Turning to safety measures in these studies, olanzapine was generally well tolerated. Side effects occurring significantly more frequently with olanzapine than placebo were somnolence, dizziness (not correlated to postural hypotension), weight gain, and constipation. Importantly, rates of EPS and dystonias associated with olanzapine did not differ significantly from placebo but were significantly lower than those associated with haloperidol. Regarding laboratory measures, prolactin elevations were minimal in patients receiving olanzapine compared with patients receiving placebo,35"37 and significantly lower than those associated with haloperidol.36,38,39 Hematologic data did not reveal any adverse effects related to olanzapine therapy. Olanzapine was associated with a dose-dependent elevation in hepatic transaminase concentrations. These elevations were greater than those observed with haloperidol. However, the incidence of these elevations approximated those observed with clozapine and other antipsychotics in other studies.42,43

One controlled trial specifically examined the efficacy of olanzapine in the treatment of 300 patients with schizoaffective disorder (DSM-IIIR).44 In this study, olanzapine-treated patients with schizoaffective disorder (bipolar type) displayed significantly greater improvement in BPRS total, PANSS total, PANSS negative, Clinical Global Impressions (CGI) Severity of Illness, and Montgomery-Asburg Depression Rating Scale (MADRS) total scores from baseline to endpoint compared with the haloperidol-treated group. In patients with schizoaffective disorder (depressed type), the mean improvement on these same measures with olanzapine was significantly greater than in the haloperidoltreated group, but the magnitude of the difference was less robust than in the bipolar subtype. Because a large body of data from open trials suggests that clozapine exerts not only antipsychotic but also thymoleptic or mood-stabilizing effects in patients with schizoaffective disorder and treatment-resistant bipolar disorder, these findings have intriguing implications.23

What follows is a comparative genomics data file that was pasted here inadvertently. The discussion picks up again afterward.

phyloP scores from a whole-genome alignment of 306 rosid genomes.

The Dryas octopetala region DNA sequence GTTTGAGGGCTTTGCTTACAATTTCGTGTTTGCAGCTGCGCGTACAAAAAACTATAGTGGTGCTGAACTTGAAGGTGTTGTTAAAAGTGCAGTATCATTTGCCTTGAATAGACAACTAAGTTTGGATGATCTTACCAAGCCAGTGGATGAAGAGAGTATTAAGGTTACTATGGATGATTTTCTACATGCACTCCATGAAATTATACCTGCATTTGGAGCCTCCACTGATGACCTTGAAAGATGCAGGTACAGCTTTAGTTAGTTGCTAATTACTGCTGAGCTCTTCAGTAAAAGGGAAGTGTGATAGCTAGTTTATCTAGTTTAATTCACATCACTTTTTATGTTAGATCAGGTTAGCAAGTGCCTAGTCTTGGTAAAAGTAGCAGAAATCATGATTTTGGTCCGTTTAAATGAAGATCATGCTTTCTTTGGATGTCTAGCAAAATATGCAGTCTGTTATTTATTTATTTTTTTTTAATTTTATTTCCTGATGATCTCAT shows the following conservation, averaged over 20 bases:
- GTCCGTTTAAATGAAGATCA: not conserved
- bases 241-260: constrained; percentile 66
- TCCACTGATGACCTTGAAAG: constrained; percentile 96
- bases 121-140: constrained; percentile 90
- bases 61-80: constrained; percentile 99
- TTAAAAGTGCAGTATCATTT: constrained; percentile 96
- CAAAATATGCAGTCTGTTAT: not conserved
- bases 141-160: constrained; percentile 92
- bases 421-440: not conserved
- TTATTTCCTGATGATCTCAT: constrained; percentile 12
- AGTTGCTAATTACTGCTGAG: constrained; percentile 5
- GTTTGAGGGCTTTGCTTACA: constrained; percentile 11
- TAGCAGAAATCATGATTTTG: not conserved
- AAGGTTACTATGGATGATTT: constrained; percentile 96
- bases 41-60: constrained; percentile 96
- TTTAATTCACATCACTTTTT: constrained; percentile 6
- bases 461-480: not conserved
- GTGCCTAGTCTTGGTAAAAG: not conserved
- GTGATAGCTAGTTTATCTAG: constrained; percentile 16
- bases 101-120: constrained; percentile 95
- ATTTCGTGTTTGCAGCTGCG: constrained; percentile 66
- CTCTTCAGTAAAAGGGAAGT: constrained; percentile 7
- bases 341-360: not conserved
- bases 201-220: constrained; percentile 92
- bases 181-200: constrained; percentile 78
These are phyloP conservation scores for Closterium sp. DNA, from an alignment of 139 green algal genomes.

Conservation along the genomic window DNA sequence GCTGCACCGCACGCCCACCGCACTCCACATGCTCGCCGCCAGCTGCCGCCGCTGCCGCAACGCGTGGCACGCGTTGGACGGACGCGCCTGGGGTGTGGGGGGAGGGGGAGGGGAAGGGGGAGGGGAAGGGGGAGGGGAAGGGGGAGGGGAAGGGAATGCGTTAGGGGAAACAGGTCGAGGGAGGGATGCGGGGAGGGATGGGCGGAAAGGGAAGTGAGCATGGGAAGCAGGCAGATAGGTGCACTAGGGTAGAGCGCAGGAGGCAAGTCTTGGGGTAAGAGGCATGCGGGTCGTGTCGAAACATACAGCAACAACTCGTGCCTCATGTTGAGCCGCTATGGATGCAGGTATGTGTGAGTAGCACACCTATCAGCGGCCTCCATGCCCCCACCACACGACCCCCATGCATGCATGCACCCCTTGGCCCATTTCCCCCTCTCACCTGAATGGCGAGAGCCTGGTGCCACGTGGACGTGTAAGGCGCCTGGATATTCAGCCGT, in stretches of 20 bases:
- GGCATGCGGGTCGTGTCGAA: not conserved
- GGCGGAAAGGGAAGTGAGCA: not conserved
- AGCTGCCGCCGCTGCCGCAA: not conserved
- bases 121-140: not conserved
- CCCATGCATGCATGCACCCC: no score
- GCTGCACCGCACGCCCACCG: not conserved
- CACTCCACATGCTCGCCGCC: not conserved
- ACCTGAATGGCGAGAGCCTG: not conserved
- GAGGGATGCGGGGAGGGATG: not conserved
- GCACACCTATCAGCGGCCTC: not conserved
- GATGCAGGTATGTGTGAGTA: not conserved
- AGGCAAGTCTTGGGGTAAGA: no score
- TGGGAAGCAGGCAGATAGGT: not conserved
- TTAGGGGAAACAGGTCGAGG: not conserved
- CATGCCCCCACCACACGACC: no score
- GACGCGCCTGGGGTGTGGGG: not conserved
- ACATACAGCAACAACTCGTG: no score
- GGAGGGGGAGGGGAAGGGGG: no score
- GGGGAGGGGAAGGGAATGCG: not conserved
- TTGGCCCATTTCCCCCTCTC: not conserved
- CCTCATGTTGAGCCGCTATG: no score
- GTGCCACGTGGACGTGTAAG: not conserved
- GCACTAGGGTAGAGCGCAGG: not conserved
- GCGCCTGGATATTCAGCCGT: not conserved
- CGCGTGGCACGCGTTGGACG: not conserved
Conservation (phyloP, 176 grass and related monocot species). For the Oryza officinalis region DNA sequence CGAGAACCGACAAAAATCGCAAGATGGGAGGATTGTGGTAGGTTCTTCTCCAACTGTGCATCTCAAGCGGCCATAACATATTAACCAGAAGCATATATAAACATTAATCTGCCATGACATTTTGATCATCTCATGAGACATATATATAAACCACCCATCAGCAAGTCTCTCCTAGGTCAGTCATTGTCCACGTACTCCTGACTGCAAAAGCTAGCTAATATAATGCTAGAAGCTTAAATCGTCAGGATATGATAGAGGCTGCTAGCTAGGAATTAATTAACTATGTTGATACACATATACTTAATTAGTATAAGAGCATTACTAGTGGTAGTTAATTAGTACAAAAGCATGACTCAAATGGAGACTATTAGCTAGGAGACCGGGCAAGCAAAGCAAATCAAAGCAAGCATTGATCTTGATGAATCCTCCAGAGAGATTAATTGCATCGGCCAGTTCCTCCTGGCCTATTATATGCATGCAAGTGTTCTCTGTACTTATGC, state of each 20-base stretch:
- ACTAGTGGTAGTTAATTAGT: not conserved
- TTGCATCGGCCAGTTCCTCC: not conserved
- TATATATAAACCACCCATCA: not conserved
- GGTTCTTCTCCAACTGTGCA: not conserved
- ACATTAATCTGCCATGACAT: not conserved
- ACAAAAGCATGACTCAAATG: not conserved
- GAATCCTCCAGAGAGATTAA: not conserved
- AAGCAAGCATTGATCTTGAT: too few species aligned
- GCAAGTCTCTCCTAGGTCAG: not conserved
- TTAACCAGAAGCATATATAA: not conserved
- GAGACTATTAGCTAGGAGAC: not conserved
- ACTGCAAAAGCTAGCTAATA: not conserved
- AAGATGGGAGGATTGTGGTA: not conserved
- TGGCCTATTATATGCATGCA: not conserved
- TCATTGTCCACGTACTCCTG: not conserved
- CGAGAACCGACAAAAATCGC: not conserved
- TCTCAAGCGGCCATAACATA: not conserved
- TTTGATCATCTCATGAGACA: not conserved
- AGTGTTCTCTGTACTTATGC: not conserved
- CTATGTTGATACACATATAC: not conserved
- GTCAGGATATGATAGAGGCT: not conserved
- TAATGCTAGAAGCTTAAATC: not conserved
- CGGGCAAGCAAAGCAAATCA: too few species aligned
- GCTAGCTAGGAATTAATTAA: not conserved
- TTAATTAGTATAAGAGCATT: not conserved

Table

TABLE 2Efficacy and Safety of Olanzapine in Double-Blind, Randomized Trials

TABLE 2

Efficacy and Safety of Olanzapine in Double-Blind, Randomized Trials

Table

TABLE 3Efficacy and Safejyfl~ertindole in Double-Blind, Randomized Trials

TABLE 3

Efficacy and Safejyfl~ertindole in Double-Blind, Randomized Trials

Because schizophrenia is a chronic illness requiring maintenance and acute antipsychotic treatment,45 data regarding long-term olanzapine use are also of clinical importance.

Although no controlled trials of maintenance olanzapine treatment have been completed to date, one investigation46 has provided data from a double-blind extension study of 95 patients initially treated in an acute-phase, Qweek trial.36 Significantly more patients (44%) receiving olanzapine (12.5 to 17.5 mg/day) completed 1 year of treatment than patients receiving haloperidol (11%) or placebo (13%). Furthermore, survival analysis of relapse prevention indicated that a significantly greater proportion of patients treated with olanzapine (2.5 to 7.5 mg/day; 12.5 to 17.5 mg/day)- 91% and 88%, respectively - did not experience a relapse at any time, compared with patients in the placebo group (38%).